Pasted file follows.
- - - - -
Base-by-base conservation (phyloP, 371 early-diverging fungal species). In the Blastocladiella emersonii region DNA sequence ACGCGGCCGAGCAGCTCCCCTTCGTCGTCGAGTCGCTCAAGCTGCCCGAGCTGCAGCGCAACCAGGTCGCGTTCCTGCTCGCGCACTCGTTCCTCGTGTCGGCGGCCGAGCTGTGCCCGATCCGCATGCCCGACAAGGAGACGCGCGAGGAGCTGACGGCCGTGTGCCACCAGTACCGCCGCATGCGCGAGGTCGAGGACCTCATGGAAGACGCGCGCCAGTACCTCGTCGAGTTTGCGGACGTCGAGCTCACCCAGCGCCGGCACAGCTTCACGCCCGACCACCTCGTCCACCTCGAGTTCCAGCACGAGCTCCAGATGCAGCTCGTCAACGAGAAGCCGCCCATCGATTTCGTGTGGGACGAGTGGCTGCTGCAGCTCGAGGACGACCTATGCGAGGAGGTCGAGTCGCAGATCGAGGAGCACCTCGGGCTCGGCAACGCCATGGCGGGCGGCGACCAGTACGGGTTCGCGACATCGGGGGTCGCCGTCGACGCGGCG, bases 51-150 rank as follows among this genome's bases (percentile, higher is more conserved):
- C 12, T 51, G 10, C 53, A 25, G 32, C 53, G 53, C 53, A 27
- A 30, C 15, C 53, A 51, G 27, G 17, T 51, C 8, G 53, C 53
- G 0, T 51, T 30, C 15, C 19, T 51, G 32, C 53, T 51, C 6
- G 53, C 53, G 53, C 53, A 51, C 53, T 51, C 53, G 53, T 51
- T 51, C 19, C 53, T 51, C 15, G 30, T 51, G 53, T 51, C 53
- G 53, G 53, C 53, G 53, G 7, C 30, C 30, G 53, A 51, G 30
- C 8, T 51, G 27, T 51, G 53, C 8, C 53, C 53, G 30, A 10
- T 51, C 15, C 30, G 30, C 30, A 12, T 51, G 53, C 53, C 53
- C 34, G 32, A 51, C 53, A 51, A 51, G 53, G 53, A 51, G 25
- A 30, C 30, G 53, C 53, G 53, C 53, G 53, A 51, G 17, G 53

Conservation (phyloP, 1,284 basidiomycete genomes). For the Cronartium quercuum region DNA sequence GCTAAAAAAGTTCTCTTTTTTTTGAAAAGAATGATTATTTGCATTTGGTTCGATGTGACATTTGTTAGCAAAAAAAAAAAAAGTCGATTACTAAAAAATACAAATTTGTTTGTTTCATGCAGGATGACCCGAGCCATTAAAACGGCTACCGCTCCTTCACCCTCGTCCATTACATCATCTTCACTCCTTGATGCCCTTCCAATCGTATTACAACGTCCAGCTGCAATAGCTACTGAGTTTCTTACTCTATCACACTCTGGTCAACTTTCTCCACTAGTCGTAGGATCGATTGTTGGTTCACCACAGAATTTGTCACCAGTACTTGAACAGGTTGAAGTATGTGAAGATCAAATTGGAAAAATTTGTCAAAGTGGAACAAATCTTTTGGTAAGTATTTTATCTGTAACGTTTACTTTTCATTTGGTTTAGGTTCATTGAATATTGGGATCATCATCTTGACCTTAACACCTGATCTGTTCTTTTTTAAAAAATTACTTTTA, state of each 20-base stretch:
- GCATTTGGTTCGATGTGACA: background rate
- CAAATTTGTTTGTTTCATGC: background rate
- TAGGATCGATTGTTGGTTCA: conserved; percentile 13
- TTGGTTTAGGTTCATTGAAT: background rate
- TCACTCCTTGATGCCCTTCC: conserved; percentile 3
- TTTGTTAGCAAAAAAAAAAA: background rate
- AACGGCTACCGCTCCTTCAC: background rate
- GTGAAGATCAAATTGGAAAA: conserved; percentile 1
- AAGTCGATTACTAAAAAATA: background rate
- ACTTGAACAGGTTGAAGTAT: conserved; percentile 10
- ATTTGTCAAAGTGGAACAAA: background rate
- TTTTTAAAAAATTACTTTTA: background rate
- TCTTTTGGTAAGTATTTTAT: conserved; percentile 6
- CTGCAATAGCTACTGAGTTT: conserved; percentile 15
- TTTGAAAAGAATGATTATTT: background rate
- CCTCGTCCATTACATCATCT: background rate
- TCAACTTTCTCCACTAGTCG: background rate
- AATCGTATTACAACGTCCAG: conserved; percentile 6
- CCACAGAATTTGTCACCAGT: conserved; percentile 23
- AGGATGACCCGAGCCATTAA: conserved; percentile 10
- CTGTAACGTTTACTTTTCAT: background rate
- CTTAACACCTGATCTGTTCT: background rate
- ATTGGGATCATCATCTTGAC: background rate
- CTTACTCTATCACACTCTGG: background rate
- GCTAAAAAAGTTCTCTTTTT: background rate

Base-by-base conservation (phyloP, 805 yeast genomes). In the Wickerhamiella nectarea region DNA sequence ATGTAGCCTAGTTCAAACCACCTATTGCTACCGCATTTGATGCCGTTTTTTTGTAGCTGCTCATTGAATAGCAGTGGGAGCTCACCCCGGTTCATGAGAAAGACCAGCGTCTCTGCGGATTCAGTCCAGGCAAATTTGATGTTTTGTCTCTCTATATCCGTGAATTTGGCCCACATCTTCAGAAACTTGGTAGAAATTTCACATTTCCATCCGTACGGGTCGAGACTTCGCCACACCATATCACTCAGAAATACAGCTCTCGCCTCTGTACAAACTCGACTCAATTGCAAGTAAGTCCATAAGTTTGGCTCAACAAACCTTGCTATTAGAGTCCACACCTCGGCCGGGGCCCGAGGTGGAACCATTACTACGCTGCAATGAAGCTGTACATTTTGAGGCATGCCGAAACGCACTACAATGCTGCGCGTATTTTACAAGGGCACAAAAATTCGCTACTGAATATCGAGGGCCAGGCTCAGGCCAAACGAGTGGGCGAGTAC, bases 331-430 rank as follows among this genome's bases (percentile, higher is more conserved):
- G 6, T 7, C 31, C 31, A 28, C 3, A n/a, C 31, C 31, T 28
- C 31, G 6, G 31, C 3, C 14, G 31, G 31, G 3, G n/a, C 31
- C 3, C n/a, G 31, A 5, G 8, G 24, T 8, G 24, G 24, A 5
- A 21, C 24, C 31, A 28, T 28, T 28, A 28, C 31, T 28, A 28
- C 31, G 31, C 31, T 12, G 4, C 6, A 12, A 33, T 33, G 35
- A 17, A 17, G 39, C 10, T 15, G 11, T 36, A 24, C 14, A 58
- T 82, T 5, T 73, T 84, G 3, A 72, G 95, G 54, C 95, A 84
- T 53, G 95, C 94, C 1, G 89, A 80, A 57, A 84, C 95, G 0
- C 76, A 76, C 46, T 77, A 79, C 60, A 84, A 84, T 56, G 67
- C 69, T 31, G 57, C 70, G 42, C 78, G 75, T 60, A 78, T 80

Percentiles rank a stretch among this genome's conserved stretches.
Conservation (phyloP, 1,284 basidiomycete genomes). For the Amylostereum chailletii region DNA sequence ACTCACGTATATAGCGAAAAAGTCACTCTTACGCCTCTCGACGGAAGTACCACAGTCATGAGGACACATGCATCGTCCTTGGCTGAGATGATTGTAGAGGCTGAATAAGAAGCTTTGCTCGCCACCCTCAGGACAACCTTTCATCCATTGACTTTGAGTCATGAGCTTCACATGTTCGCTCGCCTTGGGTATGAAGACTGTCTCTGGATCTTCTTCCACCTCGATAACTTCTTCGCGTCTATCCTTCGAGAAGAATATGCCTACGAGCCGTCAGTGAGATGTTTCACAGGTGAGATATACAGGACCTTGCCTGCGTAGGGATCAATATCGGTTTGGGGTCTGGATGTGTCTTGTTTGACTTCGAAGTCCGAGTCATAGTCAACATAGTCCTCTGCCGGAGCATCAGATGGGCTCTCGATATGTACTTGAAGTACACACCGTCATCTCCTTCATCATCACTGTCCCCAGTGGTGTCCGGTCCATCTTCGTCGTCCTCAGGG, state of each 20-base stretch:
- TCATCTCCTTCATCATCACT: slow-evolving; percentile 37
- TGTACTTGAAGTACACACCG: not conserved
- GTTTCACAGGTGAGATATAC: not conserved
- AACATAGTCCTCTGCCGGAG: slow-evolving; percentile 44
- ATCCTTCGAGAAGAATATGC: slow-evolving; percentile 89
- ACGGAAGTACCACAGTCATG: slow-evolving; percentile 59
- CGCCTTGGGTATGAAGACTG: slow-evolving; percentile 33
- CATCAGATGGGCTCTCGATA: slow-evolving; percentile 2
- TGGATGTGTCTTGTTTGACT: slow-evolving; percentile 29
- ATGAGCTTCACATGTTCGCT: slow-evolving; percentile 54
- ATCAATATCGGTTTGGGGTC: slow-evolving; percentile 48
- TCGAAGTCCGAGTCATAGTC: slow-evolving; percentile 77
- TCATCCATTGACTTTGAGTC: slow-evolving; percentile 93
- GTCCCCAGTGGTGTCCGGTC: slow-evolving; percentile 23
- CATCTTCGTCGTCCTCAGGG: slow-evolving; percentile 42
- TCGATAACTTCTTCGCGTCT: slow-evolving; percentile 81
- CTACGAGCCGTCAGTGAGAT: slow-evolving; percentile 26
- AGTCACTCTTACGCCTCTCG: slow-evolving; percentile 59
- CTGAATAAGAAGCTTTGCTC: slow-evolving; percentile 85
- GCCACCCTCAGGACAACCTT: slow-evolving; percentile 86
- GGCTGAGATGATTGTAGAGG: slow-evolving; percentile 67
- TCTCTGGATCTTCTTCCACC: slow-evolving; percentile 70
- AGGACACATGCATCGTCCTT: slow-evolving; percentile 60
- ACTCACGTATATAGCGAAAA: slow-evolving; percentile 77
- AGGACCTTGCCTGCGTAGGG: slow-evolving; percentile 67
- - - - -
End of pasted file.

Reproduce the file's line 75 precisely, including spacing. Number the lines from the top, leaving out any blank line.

- AGGACCTTGCCTGCGTAGGG: slow-evolving; percentile 67